It is a pleasure to report that the Super Retail Group Limited (ASX:SUL) is up 55% in the last quarter. But over the last half decade, the stock has not performed well. In fact, the share price is down 12%, which falls well short of the return you could get by buying an index fund.
To quote Buffett, ‘Ships will sail around the world but the Flat Earth Society will flourish. There will continue to be wide discrepancies between price and value in the marketplace…’ One imperfect but simple way to consider how the market perception of a company has shifted is to compare the change in the earnings per share (EPS) with the share price movement.
During the unfortunate half decade during which the share price slipped, Super Retail Group actually saw its earnings per share (EPS) improve by 3.5% per year. So it doesn’t seem like EPS is a great guide to understanding how the market is valuing the stock. Alternatively, growth expectations may have been unreasonable in the past.
With EPS gaining and a declining share price, one would suggest the market is cooling on its view of the company. Generally speaking, though, if the company can keep growing EPS then the share price will eventually follow.
The company’s earnings per share (over time) is depicted in the image below (click to see the exact numbers).
Dive deeper into Super Retail Group’s key metrics by checking this interactive graph of Super Retail Group’s earnings, revenue and cash flow.
What about the Total Shareholder Return (TSR)?
We’ve already covered Super Retail Group’s share price action, but we should also mention its total shareholder return (TSR). Arguably the TSR is a more complete return calculation because it accounts for the value of dividends (as if they were reinvested), along with the hypothetical value of any discounted capital that have been offered to shareholders. Super Retail Group’s TSR of 11% for the 5 years exceeded its share price return, because it has paid dividends.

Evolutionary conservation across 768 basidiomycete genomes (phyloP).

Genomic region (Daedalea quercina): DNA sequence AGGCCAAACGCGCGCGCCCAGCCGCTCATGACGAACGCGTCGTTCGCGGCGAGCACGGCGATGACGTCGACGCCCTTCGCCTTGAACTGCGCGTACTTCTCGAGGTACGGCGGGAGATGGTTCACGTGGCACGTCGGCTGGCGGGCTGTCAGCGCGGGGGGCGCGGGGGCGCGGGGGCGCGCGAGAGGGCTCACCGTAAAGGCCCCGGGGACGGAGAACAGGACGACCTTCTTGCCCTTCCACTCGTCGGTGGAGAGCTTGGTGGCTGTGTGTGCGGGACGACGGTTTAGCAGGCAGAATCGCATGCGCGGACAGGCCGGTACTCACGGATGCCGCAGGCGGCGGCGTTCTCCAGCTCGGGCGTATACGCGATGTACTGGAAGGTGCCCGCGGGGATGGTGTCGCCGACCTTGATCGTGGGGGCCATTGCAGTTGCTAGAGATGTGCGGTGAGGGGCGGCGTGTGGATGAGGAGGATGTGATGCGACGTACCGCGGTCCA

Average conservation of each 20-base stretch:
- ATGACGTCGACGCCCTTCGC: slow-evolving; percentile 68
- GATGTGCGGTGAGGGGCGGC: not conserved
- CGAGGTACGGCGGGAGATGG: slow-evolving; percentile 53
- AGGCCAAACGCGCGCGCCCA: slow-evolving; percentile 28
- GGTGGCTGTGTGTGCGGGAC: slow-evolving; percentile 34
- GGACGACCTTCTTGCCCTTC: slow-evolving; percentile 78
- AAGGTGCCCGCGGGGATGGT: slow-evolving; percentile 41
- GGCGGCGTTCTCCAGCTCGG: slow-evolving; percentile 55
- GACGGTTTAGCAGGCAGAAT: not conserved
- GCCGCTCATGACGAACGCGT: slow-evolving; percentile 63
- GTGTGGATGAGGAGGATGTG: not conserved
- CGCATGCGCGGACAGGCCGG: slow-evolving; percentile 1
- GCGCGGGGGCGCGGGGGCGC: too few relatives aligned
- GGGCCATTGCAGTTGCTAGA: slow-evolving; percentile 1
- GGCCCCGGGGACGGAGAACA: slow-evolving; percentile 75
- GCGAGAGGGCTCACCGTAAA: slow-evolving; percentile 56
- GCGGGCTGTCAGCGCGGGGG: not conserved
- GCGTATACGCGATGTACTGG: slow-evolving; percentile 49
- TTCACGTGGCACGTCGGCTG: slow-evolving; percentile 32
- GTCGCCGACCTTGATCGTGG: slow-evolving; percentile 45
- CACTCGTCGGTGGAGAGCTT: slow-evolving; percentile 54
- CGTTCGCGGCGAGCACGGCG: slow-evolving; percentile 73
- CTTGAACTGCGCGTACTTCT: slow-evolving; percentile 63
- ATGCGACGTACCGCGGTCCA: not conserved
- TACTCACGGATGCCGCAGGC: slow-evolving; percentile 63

A Different Perspective
While it’s never nice to take a loss, Super Retail Group shareholders can take comfort that their trailing twelve month loss of 3.4% wasn’t as bad as the market loss of around 6.2%. Of course, the long term returns are far more important and the good news is that over five years, the stock has returned 2.1% for each year. It could be that the business is just facing some short term problems, but shareholders should keep a close eye on the fundamentals. I find it very interesting to look at share price over the long term as a proxy for business performance. But to truly gain insight, we need to consider other information, too. For example, we’ve discovered 1 warning sign for Super Retail Group that you should be aware of before investing here.
Of course Super Retail Group may not be the best stock to buy. So you may wish to see this free collection of growth stocks.
Please note, the market returns quoted in this article reflect the market weighted average returns of stocks that currently trade on AU exchanges.
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This article by Simply Wall St is general in nature. It does not constitute a recommendation to buy or sell any stock, and does not take account of your objectives, or your financial situation. We aim to bring you long-term focused analysis driven by fundamental data. Note that our analysis may not factor in the latest price-sensitive company announcements or qualitative material. Simply Wall St has no position in any stocks mentioned. Thank you for reading.